Not only are the minor leagues filled with college draft picks hoping to make it to the major leagues, but also nearly half of the rest of the players are young Latino hopefuls from outside the U.S. competing for the same dream. Typically scouted and signed by major league clubs as teenagers, baseball is a step up from their country’s subsistence back home.
Such is the case for the Cyclones’ 22-year-old Stanley Consuegra from the Dominican Republic, who signed with the New York Mets when he was 17. Working his way up in the organization for the last five years, Consuegra has jumped from being its 31st best prospect to number 16 in the past month. That jump occurred soon after he won the South Atlantic League’s Player of the Week Award, when the young right fielder had three home runs along with 10 RBIs against the Jersey Shore during the Cyclones’ first road trip of the season.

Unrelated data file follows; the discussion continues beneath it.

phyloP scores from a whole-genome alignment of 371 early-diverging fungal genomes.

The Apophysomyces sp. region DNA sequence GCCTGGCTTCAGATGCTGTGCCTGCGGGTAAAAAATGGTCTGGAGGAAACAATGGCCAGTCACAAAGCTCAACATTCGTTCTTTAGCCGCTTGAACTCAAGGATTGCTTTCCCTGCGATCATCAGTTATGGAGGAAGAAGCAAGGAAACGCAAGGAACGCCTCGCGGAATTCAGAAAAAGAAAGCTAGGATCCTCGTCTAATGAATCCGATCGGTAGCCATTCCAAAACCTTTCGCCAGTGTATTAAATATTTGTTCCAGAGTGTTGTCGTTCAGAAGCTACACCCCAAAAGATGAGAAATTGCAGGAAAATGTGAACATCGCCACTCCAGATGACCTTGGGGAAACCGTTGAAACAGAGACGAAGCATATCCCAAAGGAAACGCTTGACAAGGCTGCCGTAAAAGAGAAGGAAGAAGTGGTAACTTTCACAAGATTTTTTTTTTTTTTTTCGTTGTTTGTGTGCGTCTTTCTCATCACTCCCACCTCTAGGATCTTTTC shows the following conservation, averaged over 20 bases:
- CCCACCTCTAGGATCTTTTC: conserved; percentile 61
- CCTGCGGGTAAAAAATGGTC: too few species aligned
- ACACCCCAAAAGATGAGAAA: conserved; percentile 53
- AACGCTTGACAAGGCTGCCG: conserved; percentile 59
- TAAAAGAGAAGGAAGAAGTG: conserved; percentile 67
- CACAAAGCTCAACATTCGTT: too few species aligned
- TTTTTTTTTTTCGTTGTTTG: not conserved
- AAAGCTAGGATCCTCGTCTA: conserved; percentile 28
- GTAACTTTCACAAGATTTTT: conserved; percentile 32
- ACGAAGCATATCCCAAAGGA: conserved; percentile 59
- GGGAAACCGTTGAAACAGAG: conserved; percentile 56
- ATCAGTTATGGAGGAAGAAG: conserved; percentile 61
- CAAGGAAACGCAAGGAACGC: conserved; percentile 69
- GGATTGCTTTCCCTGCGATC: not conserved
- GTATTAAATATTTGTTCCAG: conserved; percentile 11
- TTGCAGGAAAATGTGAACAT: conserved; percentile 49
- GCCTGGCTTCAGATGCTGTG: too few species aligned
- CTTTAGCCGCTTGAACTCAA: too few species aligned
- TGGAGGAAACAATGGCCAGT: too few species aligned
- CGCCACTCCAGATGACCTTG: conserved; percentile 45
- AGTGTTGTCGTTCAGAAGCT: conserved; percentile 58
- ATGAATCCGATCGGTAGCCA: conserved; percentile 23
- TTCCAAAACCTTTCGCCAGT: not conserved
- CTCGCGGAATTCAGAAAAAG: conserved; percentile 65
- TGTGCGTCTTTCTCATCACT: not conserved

Consuegra is a lanky 6-foot-2 and 200 pounds and at this early stage of his career is described as a “five-tool” player. In particular, he has one of the top outfield arms in the Mets’ system. He is hitting .266 with four HRs and 16 RBIs. Looking to refine his game, he is working on striking out less and walking more.
“He’s got a lot of talent and there’s a reason he hits in the middle of our lineup,” said manager Chris Newell. “He’s got a plus and accurate arm. He’s working diligently on his weaknesses and is well aware of them. I think right now the more he fails, the better he’s going to get because he knows how to make the necessary adjustments. He’s a great kid to have around and super fun to watch, not to mention reliable.”